In 2010, Adam Wainwright put together a monster season. 20 wins, 2.42 ERA and superb 1.05 WHIP made him the runner-up for the Cy Young that season. Expectations were at an all-time high heading into 2011, but fans’ hopes were crushed only a few days into spring training.
A little elbow discomfort during batting practice turned into a big problem on February 21, 2011. The doctor prescribed season-ending Tommy John surgery for the all-star hurler. Fans would have to wait until 2012 to see Waino’s encore.
Once 2012 finally rolled around, fans were eager to see there premier pitcher dominate batters once again. However, things did not exactly go as planned.
Wainwright got off to an awful start, losing his first three starts and racking up a 9.88 ERA. Things got better as the season went on, but Wainwright’s 14 wins and 3.94 ERA fell well short of expectations.
As 2013 approaches, expectations for Waino are unclear. Should we expect another season like 2012? Do not count on it. You can bet on Wainwright having a great rebound year this upcoming season for the Cards.
Yes, Wainwright had a tough 2012 season, but he showed plenty of promise. He was able to toss three complete games and had several outings where he gave up 2 runs or fewer. However, the most telling statistic comes to us from the sabermetric world.
BABIP (batting average on balls in play) tells us the percentage of balls put into play against pitchers that fall for hits. A typical BABIP usually lies between .290 and .300 with very little variance. In 2010, Wainwright posted a .275 BABIP, which is excellent. In 2012, Waino’s BABIP soared to .315.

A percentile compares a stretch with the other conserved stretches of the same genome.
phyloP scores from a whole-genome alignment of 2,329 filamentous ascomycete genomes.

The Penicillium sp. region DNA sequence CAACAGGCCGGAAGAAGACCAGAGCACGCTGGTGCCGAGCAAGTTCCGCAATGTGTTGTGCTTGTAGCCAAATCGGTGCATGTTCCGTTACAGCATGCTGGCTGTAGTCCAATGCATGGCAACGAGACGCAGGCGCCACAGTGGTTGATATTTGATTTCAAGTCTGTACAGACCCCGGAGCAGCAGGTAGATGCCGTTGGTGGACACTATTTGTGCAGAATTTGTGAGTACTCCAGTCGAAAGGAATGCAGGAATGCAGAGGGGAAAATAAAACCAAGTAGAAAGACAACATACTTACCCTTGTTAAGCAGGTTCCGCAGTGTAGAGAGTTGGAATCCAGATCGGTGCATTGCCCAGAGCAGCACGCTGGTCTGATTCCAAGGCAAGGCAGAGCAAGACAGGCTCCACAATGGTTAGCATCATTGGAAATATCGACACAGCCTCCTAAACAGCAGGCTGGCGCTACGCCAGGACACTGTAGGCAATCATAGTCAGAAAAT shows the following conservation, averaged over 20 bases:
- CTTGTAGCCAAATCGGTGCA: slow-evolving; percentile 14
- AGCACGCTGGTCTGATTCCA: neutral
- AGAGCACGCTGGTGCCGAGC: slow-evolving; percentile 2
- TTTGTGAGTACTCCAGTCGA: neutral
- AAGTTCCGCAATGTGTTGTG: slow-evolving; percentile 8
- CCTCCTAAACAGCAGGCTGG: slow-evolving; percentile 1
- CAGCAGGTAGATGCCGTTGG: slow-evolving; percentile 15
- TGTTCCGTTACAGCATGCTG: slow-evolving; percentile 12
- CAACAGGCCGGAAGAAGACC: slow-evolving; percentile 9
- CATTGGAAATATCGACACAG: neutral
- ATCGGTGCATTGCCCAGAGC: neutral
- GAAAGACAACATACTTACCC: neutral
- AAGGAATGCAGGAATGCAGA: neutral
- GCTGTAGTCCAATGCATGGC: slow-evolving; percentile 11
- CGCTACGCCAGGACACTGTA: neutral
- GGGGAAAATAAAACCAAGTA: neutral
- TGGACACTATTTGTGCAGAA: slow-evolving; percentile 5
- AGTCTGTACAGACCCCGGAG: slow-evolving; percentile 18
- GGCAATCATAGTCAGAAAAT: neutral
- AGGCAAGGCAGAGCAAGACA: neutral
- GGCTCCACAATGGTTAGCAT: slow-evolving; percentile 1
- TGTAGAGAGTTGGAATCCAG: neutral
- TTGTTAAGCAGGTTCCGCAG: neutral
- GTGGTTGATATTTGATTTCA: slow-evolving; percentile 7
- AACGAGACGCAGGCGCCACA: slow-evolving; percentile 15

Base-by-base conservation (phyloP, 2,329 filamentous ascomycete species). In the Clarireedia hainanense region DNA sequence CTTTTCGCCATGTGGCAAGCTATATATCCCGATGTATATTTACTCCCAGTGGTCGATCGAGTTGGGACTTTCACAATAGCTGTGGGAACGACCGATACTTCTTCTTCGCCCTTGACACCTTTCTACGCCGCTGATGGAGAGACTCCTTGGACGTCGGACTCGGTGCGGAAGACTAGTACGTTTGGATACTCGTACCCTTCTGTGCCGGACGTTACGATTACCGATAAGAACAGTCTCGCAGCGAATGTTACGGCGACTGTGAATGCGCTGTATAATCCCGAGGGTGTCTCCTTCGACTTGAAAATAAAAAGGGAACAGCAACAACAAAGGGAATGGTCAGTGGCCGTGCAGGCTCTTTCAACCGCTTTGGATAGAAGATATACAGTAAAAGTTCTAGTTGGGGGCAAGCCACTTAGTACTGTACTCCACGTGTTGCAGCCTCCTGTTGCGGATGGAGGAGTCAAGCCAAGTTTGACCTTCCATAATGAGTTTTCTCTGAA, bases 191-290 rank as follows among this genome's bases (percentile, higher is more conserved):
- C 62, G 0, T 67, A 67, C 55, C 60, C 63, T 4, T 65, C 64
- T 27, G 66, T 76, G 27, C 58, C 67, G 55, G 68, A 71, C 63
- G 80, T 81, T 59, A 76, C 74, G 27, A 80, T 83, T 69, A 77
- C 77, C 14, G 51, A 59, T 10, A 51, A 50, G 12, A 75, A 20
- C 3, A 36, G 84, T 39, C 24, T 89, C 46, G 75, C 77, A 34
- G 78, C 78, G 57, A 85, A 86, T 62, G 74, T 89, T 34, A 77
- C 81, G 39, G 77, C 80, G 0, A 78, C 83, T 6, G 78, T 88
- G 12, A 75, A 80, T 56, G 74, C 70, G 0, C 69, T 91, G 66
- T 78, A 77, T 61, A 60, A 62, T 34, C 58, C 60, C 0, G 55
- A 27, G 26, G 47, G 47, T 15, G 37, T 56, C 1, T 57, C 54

BABIP, more than anything else, is a statistic that relies on luck. About 95% of pitchers will have a career BABIP lies somewhere between .290 and .300. The seasons of good and bad BABIP will even out over time.
That being said, it appears as though Waino’s insane BABIP of 2010 has been evened out by his rather poor one last season. One would have to expect that it should fall back closer to normal this upcoming season. Even if his BABIP can fall down to around .300, he will look much more dominant in 2013.
LOB% (left on base percentage) measures the percentage of base runners that a pitcher leaves stranded. Wainwright’s LOB% for his career has usually been around 75-80%. However, in 2012 he put up a rather mediocre 67.8% LOB%.
The 67.8% is definitely an outlier on Waino’s career stat sheet. He has shown no signs of posting such a low percentage consistently. Expect for his LOB% to rise and approach his career numbers. By leaving more runners on base, his ERA will drop lower and lower.
The one thing that Wainwright really has going for him is how well he looked last season. Yes, his stats were worse than usual and his stuff was not always so electric, but if you saw him on the right night, he looked like a Cy Young candidate.
He was able to absolutely shut down and stifle offenses several times in 2012. The 2010 Wainwright made some appearances this past season, so his only real problem was pitching like that guy on a consistent basis. An offseason of training will help his consistency.
Wainwright may not put together a monster season in 2013, but he will return as an ace in the league. He is much better than his 2012 statistics tell us. When he’s at his best, you would have a hard time finding a better pitcher in the league.
Wainwright will be a t his best much more in 2013. He will no longer be worrying about his injury, and he wants to show everyone that last season will not be typical of him. Wainwright will be a force to be reckoned with in this upcoming season.
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